Found March 18, 2013 on
There are several numbers you can point to if you want to make the argument it'll be Rick Pitino's Louisville team that cuts down the nets in Atlanta on April 8.
Point to the fact that the Cardinals' pressure-filled defense is second in the nation in steals per game and turnover margin, behind only Virginia Commonwealth. Mention that they're second in the nation in defensive efficiency as well. Look at the fact that no team is hotter than the Big East tournament champions (their only loss since Jan. 26 was the five-overtime thriller at Notre Dame). Talk about the resilience they showed in the Big East title game, when they were down 16 points to Syracuse with 15:34 left and then outscored the Orange 49-16 the rest of the way. Point to numbers guru Ken Pomeroy, who has Louisville as the second-ranked team in the nation (behind a flawed Florida squad) as well as the No. 1 team in adjusted defensive efficiency.
But the best reason that this year's No. 1 overall seed will be the national champion can be found not in dizzying conversations about how Louisville's remarkable in-your-face defense can help it overcome any opponent. Instead, listen to Pitino, who was sitting at a podium in the bowels of Madison Square Garden around midnight on Saturday, talking about the character of this year's team.
"I've had the greatest time of my life coaching these guys," Pitino said. "They listen to every word you say: 'Yes, sir, yes, sir, yes, sir.' It's just an incredible experience to coach these guys."
On the surface, this sounds like a misty-eyed coach throwing some compliments toward the young men he's brutalized in practices all year. But there's a key point in what Pitino was saying, a point that indicates why anyone looking to win an office pool should put Louisville in the winner's circle. Coaches love to talk about whether their players have "bought in." If a team hasn't bought in, it looks shaky and disjointed, playing well below the potential of its talent and its coach (see: John Calipari's immature Kentucky team this season).
But when a team does buy into its coach's philosophy -- and when that coach is a soon-to-be Hall-of-Famer like Pitino, one of the best basketball minds of his generation -- that's when five players begin to play as one, and that's where champions are born.
Look no further than Louisville's dramatic comeback against Syracuse last week. What you see is a team that hadn't shot the ball well in the first half (26 percent from the floor). That poor offense, Pitino said, led to poor defense. "I had to jump our guys pretty hard at halftime because," Pitino said, "our defense wasn't great because our offense was quick shooting, and we're not a quick shooting team."
But after Pitino tore into his players at halftime, they listened. The team that took the floor in the second half put on one of the most dominating performances in Big East tournament history. It started a suffocating full-court press. It forced Syracuse into 12 turnovers. It helped on defense every time the ball shifted from one Syracuse player to another, a magnificent and swirling dance that Pitino seemed to choreograph on the fly from the bench. It flustered Syracuse's dynamic point guard, Michael Carter-Williams, and its senior leader, Brandon Triche. All that stellar defense led to confidence on offense, and a 56-point second half (compared to only 22 in the first half).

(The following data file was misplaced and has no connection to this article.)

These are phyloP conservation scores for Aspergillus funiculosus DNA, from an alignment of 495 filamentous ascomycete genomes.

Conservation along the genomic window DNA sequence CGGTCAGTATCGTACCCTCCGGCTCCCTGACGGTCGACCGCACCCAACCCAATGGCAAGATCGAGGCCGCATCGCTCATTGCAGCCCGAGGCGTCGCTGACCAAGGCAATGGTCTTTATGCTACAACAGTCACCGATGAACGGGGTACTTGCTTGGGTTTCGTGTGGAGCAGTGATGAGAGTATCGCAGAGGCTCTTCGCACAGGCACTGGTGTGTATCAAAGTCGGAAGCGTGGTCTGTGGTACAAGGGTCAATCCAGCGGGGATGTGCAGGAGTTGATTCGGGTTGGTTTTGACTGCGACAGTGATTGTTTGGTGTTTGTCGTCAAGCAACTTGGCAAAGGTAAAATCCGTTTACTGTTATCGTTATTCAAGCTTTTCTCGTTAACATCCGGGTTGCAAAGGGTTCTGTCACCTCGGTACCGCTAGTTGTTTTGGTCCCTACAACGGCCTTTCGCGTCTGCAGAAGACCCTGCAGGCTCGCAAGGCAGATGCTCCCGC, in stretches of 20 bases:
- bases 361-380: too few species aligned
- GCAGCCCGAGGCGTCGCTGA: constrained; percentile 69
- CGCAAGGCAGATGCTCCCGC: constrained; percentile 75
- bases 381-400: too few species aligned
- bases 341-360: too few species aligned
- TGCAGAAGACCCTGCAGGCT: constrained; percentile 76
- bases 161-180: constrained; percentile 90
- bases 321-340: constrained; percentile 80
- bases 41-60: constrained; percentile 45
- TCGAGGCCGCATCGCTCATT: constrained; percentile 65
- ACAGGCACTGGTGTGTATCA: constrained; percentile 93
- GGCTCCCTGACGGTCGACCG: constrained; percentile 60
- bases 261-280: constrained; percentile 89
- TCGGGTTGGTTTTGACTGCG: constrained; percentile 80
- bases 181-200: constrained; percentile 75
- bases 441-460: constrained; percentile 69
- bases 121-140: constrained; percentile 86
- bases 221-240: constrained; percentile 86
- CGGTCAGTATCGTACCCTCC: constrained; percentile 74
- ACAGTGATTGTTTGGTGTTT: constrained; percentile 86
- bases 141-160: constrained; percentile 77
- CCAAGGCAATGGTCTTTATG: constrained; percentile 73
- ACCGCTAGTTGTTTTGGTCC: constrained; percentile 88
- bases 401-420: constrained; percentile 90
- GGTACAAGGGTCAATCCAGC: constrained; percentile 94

"We try to confuse, create total chaos, but we've got to do it in a smart way, and we did it in a very smart way offensively and defensively in the second half," Pitino said after the win.
Sure, you can always pick the numbers to fit the argument. And that's what anyone who has Louisville losing in that brutal Midwest Region will do: The Cardinals can't shoot (104th in the nation in field-goal percentage), and they turn the ball over at a high rate (12.7 a game, 121st in the nation). Whatever. Those are dumb arguments that don't apply to a pressure-oriented team like Louisville. They can survive a bad shooting night or too many turnovers because of that defense.
The smarter arguments against Louisville winning the title would go like this: It's been the most unpredictable of college basketball seasons, so surely the No. 1 overall seed won't win. There's more parity in college basketball than ever before -- Calipari has said 40 teams have a legitimate shot at making the Final Four -- so you can't really pick any one team as favorite. And Louisville's region is absolutely brutal. It might have to beat the most difficult four seed (Saint Louis) plus either the most difficult two seed (Duke) or the most difficult three seed (Michigan State) to make the Final Four. It's an unfair situation for the No. 1 overall seed to be in.
But on the shoulders of one of the best-conditioned team in college hoops and the most dominating defense out there, Louisville will overcome all that unfairness.
At Madison Square Garden over the weekend, Pitino's team did not cut down the nets after their Big East tournament victory. The players had cut down the nets when they won the year before. Why didn't they do it again this year?
Pitino's answer projected the air of confidence that surrounds this team. He thought cutting down the nets should be something special, so he only wants to do it once this season.
He'll save it for April 8.
Follow Reid Forgrave on Twitter @ReidForgrave or email him at ReidForgrave@gmail.com.
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